Honduras in legislative crisis ahead of inauguration
TEGUCIGALPA, Honduras (AP) — Just two days from inaugurating its next president, Honduras was mired Tuesday in a legislative crisis bordering on the absurd.
Early in the morning, when the new Congress was scheduled to open its first session, rival congressional leadership teams convened two simultaneous, competing sessions.
One, loyal to President-elect Xiomara Castro, convened inside the National Congress chamber. The other, led by breakaway members of her own party, was carried out virtually, with the support of the party of outgoing President Juan Orlando Hernández and another opposition party.
The political schism has the potential to make it almost impossible for Castro to govern.
That would seem to be the primary objective for some of those involved. Hernández’s presentation of the results of his administration to the rebellious congressional leaders Tuesday bolstered the suspicions of many who see the situation as a move to spike Castro’s government before it even starts.
Hernández’s interior minister presided over the initial meeting of the new Congress Friday and didn’t allow Castro’s party to propose its formal choice for congressional president. Instead, 20 breakaway members of Castro’s party proposed someone else and chaos ensued.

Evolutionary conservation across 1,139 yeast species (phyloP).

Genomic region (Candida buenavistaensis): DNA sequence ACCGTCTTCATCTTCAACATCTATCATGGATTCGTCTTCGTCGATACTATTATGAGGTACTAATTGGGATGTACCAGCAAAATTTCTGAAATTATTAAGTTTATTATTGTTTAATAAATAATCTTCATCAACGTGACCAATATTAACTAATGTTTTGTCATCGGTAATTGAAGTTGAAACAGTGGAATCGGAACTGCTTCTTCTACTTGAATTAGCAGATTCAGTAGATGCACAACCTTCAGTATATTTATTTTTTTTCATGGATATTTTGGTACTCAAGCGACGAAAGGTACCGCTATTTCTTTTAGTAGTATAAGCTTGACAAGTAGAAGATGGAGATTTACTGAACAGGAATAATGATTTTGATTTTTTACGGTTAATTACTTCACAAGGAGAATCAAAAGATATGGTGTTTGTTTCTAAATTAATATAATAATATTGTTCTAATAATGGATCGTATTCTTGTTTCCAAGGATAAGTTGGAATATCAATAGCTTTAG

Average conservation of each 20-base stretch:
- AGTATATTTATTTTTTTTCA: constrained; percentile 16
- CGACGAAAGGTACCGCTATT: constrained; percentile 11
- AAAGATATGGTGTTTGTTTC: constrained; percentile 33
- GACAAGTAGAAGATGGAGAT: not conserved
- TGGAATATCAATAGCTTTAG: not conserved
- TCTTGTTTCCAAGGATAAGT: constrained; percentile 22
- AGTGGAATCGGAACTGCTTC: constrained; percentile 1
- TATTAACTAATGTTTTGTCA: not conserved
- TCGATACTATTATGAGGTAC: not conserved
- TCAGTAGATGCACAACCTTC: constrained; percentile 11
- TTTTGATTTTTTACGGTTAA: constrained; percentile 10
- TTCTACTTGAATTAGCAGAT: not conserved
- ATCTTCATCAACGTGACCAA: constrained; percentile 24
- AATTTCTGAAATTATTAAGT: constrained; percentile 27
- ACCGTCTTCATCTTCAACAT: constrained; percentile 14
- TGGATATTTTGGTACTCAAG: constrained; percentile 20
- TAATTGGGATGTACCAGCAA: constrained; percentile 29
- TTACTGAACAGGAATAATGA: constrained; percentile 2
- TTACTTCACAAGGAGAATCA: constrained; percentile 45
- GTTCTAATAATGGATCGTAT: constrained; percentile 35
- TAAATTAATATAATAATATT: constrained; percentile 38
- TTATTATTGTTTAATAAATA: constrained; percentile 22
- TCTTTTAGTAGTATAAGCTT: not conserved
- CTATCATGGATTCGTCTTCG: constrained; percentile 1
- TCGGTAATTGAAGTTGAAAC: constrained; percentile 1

“It is a major, major distraction,” a former U.S. ambassador to Honduras, Lisa Kubiske, said Tuesday in a talk hosted by the Atlantic Council. “It makes people wonder who’s in charge. It raises questions about to what extent is the government committed to rule of law and to separation of powers.”
She said the United States sees a tremendous opportunity in the region with Castro’s government. The Biden administration has not been getting on well with the governments in neighboring El Salvador and Guatemala, so a friendly administration in Tegucigalpa would be welcome in the region.
Vice President Kamala Harris is leading the U.S. delegation to Castro’s inauguration Thursday.
On Tuesday, the competing congressional presidents — Luis Redondo and Jorge Cálix — appeared set to carry forward leading parallel legislatures, despite questions about the legitimacy of both.
Political analyst and former Honduran lawmaker Efraín Díaz Arrivillaga saw the standoff as an effort to weaken the legislative branch and divide Castro’s Liberty and Refoundation Party, better known as Libre.
“Behind all of this is not only the National Party and Liberal Party, but also part of the important economic powers of Honduras that have benefitted under previous governments,” Díaz said.
Díaz suggested that a solution might be to choose a third person to preside over the Congress.
“What has to be guaranteed is a minimal governability so that Xiomara (Castro) can drive her plan of government,” he said.
AP writer Christopher Sherman in Mexico City contributed to this report.